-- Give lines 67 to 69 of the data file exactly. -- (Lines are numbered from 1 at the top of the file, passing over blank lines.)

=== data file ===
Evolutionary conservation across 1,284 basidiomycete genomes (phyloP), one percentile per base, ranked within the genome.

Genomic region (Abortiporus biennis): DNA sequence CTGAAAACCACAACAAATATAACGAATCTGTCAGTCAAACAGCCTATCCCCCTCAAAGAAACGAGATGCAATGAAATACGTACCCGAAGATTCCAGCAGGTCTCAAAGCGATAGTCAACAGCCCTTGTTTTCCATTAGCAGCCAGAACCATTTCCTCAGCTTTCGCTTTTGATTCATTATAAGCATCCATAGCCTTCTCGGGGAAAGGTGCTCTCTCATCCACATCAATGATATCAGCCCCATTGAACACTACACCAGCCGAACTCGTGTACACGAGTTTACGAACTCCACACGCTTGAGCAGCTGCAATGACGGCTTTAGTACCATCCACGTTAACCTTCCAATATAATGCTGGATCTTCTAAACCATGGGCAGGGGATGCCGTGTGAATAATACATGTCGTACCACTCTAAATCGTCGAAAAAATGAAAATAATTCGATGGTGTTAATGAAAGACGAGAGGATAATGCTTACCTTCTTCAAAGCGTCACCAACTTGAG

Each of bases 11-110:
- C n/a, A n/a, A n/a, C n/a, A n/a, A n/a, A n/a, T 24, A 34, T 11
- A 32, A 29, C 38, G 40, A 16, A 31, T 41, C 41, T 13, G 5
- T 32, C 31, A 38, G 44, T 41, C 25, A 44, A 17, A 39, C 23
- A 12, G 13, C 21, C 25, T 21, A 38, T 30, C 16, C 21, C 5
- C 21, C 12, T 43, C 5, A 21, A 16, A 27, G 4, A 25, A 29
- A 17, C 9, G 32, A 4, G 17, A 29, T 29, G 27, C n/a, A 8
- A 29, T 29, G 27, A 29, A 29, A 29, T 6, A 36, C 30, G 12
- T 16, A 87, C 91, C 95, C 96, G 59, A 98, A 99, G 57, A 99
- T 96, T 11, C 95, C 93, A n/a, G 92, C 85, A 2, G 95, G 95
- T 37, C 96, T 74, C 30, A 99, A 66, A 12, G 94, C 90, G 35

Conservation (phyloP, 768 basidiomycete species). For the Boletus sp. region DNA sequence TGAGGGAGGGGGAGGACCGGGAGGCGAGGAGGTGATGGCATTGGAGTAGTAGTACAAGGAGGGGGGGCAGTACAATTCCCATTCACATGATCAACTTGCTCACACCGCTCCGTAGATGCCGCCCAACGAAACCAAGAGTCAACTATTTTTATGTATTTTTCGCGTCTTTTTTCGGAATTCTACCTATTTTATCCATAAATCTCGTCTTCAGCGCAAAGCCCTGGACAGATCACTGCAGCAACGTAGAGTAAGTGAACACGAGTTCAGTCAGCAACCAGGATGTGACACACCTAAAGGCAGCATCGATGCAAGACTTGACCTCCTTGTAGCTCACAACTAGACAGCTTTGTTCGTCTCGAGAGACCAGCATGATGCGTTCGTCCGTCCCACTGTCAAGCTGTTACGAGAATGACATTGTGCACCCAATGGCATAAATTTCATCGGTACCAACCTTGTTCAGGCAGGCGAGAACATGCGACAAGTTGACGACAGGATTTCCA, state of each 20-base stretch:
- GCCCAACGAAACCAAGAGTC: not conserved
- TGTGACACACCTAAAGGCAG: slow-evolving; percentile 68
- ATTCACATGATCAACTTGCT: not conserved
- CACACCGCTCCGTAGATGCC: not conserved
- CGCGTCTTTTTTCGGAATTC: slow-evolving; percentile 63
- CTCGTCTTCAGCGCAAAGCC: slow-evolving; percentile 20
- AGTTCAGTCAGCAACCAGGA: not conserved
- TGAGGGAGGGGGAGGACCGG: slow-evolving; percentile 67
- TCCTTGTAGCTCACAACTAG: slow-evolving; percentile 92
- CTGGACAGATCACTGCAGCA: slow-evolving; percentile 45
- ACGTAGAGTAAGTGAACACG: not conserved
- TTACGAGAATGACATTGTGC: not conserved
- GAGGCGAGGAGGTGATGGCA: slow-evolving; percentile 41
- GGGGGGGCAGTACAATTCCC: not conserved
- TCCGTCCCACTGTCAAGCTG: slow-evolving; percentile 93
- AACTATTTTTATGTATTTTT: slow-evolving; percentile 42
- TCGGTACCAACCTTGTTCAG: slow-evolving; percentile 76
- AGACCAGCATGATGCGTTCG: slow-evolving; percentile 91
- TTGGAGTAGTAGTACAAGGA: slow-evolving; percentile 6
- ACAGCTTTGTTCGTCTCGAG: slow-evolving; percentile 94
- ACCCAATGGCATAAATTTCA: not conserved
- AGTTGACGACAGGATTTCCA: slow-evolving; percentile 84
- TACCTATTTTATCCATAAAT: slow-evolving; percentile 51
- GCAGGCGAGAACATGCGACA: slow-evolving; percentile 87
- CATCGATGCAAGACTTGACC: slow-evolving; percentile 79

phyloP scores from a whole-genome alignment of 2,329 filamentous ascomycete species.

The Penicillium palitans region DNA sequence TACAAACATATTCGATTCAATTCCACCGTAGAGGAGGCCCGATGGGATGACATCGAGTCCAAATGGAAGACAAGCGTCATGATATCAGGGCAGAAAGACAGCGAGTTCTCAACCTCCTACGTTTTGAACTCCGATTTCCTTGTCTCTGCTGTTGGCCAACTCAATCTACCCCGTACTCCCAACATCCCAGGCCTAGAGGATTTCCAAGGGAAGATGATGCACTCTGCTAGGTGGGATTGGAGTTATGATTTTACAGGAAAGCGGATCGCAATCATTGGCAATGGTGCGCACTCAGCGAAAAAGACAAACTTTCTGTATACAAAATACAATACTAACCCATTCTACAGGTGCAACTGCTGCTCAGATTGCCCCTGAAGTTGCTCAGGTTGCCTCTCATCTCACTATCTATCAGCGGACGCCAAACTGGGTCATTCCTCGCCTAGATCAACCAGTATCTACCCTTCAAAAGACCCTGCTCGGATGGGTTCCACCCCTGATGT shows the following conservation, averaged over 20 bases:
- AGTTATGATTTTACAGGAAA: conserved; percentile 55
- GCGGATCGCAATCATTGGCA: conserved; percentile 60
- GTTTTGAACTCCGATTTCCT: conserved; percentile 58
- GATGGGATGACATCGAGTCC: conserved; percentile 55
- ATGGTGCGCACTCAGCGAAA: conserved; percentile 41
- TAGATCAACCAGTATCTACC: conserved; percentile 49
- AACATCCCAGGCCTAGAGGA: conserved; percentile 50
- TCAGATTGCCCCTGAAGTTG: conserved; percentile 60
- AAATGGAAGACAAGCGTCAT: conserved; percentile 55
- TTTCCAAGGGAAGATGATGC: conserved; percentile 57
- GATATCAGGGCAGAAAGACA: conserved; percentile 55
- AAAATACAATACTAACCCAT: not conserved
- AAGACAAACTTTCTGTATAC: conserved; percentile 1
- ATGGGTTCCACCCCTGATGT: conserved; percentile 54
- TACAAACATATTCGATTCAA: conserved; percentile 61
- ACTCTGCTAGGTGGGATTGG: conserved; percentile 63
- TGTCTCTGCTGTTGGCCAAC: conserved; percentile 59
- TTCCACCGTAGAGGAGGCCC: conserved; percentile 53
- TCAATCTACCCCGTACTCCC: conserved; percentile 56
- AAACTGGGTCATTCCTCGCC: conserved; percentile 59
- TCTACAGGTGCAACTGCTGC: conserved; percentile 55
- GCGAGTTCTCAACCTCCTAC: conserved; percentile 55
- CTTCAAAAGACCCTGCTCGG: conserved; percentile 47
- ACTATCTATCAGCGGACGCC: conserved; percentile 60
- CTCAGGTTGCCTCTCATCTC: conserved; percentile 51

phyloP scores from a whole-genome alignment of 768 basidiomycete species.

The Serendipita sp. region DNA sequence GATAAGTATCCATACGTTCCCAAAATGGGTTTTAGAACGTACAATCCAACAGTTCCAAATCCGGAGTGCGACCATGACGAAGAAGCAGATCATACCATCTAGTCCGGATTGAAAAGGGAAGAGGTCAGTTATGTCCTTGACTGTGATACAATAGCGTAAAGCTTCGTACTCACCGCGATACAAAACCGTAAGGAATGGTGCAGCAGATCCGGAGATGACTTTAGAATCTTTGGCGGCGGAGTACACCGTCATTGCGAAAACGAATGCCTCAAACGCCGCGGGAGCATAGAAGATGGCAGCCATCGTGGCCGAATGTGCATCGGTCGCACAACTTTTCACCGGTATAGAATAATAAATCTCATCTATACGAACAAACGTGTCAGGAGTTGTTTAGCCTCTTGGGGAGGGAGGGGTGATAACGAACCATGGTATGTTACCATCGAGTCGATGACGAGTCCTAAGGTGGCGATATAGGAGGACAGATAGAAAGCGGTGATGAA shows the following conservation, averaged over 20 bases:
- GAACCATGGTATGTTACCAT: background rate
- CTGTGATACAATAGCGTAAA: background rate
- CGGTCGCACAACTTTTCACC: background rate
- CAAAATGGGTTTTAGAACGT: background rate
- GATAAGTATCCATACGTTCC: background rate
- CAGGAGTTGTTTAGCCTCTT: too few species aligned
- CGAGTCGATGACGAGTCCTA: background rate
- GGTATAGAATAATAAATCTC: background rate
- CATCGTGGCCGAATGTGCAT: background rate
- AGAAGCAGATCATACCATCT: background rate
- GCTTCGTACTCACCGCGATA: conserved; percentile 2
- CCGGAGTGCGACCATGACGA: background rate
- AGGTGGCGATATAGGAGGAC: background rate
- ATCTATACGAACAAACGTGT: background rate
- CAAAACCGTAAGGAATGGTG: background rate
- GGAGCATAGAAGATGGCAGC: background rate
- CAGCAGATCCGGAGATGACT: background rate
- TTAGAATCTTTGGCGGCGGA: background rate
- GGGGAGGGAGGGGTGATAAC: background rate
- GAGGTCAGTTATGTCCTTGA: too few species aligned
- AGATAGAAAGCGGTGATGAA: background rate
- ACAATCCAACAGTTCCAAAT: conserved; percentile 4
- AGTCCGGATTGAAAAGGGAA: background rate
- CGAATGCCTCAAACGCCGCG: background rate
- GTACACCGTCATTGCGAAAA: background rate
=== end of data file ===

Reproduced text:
phyloP scores from a whole-genome alignment of 768 basidiomycete species.

The Serendipita sp. region DNA sequence GATAAGTATCCATACGTTCCCAAAATGGGTTTTAGAACGTACAATCCAACAGTTCCAAATCCGGAGTGCGACCATGACGAAGAAGCAGATCATACCATCTAGTCCGGATTGAAAAGGGAAGAGGTCAGTTATGTCCTTGACTGTGATACAATAGCGTAAAGCTTCGTACTCACCGCGATACAAAACCGTAAGGAATGGTGCAGCAGATCCGGAGATGACTTTAGAATCTTTGGCGGCGGAGTACACCGTCATTGCGAAAACGAATGCCTCAAACGCCGCGGGAGCATAGAAGATGGCAGCCATCGTGGCCGAATGTGCATCGGTCGCACAACTTTTCACCGGTATAGAATAATAAATCTCATCTATACGAACAAACGTGTCAGGAGTTGTTTAGCCTCTTGGGGAGGGAGGGGTGATAACGAACCATGGTATGTTACCATCGAGTCGATGACGAGTCCTAAGGTGGCGATATAGGAGGACAGATAGAAAGCGGTGATGAA shows the following conservation, averaged over 20 bases:
- GAACCATGGTATGTTACCAT: background rate